The efforts to restrict toxic waste trade reflect, in part, a desire to curb environmental inequity. When waste flows from a richer country to a poorer country or region, the inhabitants living near the incinerator, landfill, or recycling facility are exposed to the dangers of toxic compounds. For example, tests of workers in the Brazilian lead resmelting operation found blood-lead levels several times the United States standard. Lead was also found in the water supply of a nearby farm after five cows died. The loose regulations that keep prices low and attract waste haulers mean that there are fewer safeguards for local health and the environment. For example, leachate from unlined landfills can contaminate local groundwater . Jobs in the disposal industry tend to be lower paying than jobs in manufacturing. The inhabitants of the receiving country receive the wastes of industrialization without the benefits.
Stopping the waste trade is a way to force manufacturers to change production processes. As long as cheap disposal options exist, there is little incentive to change. A waste-trade ban makes hazardous waste expensive to discard, and will force business to search for ways to reduce this cost.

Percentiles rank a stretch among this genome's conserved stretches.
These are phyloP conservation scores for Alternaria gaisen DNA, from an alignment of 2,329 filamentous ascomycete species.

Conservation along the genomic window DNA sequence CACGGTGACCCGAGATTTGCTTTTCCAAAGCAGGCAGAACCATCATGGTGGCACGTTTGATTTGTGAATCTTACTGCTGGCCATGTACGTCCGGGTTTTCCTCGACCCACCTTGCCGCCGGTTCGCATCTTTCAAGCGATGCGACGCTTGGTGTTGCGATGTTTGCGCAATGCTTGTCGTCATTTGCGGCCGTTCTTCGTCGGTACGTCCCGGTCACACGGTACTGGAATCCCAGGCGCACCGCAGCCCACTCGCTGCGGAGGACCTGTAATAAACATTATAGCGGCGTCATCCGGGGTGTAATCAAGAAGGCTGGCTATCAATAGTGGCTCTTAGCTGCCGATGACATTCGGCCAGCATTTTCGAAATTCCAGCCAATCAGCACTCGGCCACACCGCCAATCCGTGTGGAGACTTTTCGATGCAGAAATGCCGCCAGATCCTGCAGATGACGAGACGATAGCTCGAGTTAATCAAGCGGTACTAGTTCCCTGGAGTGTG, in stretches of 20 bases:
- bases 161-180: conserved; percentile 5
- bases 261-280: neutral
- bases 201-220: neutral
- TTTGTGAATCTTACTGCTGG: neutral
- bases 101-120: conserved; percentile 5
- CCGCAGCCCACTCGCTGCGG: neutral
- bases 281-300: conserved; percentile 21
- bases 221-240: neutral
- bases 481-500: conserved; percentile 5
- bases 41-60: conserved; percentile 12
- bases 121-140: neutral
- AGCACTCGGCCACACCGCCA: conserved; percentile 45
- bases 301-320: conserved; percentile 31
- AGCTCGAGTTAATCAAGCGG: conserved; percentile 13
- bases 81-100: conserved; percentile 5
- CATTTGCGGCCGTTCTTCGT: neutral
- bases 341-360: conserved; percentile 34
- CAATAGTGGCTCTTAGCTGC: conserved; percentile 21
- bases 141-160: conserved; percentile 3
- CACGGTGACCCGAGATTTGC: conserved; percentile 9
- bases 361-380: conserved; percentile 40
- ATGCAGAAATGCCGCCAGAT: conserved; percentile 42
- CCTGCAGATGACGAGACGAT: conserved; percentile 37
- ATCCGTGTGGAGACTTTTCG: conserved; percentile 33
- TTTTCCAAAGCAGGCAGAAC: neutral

Companies that want to reduce their hazardous waste may opt for source reduction, which limits the hazardous components in the production process. This can both reduce production costs and increase output. A Monsanto facility in Ohio saved more than $3 million dollars a year while eliminating more than 17 million lb (8 million kg) of waste. According to officials at the plant, average yield increased by 8%. Measures forced by a lack of disposal options can therefore benefit the corporate bottom line, while reducing risks to health and the environment.
See also Environmental law; Environmental policy; Groundwater pollution; Hazardous waste siting; Incineration; Industrial waste treatment; Leaching; Ocean dumping; Radioactive waste; Radioactive waste management; Smelter; Solid waste; Solid waste incineration; Solid waste recycling and recovery; Solid waste volume reduction; Storage and transport of hazardous materials; Toxic substance; Waste management; Waste reduction
[Alair MacLean ]
Dorfman, M., W. Muir, and C. Miller. Environmental Dividends: Cutting More Chemical Waste. New York: INFORM, 1992.
Moyers, B. D. Global Dumping Ground: The International Traffic in Hazardous Waste. Cabin John, MD: Seven Locks Press, 1990.
Vallette, J., and H. Spalding. The International Trade in Wastes: A Greenpeace Inventory. Washington, DC: Greenpeace, 1990.
"International Trade in Toxic Waste." Environmental Encyclopedia. . Encyclopedia.com. (February 20, 2019). https://www.encyclopedia.com/environment/encyclopedias-almanacs-transcripts-and-maps/international-trade-toxic-waste